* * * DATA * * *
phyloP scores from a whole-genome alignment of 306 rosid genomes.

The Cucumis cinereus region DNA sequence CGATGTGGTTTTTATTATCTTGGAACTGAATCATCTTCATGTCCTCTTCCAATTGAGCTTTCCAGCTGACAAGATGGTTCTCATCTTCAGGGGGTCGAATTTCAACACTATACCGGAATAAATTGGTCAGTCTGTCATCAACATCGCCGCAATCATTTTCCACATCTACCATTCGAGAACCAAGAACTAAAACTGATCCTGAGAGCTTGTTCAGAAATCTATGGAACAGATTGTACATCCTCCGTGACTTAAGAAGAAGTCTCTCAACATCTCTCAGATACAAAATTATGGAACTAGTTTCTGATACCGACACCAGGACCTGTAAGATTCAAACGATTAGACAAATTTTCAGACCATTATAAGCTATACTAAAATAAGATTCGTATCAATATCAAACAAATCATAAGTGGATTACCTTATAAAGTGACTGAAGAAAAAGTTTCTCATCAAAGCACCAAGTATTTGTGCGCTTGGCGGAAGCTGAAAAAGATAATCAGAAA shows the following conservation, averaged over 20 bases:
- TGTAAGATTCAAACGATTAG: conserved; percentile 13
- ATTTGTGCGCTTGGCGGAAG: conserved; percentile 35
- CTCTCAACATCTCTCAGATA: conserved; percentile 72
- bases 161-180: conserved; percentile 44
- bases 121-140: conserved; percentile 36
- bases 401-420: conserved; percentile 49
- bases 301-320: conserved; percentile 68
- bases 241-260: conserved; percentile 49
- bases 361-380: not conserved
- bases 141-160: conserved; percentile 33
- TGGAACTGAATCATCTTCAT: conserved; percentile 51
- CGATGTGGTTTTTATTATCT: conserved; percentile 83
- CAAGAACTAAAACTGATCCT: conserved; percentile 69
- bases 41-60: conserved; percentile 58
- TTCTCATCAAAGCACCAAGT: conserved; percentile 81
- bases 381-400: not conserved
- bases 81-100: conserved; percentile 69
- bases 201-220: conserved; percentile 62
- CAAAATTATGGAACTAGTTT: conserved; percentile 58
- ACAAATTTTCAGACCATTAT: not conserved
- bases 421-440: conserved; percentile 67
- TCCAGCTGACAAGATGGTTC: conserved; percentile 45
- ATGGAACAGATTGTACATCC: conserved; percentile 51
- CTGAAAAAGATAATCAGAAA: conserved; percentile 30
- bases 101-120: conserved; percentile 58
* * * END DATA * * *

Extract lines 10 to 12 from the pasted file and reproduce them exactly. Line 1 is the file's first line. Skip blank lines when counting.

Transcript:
- bases 241-260: conserved; percentile 49
- bases 361-380: not conserved
- bases 141-160: conserved; percentile 33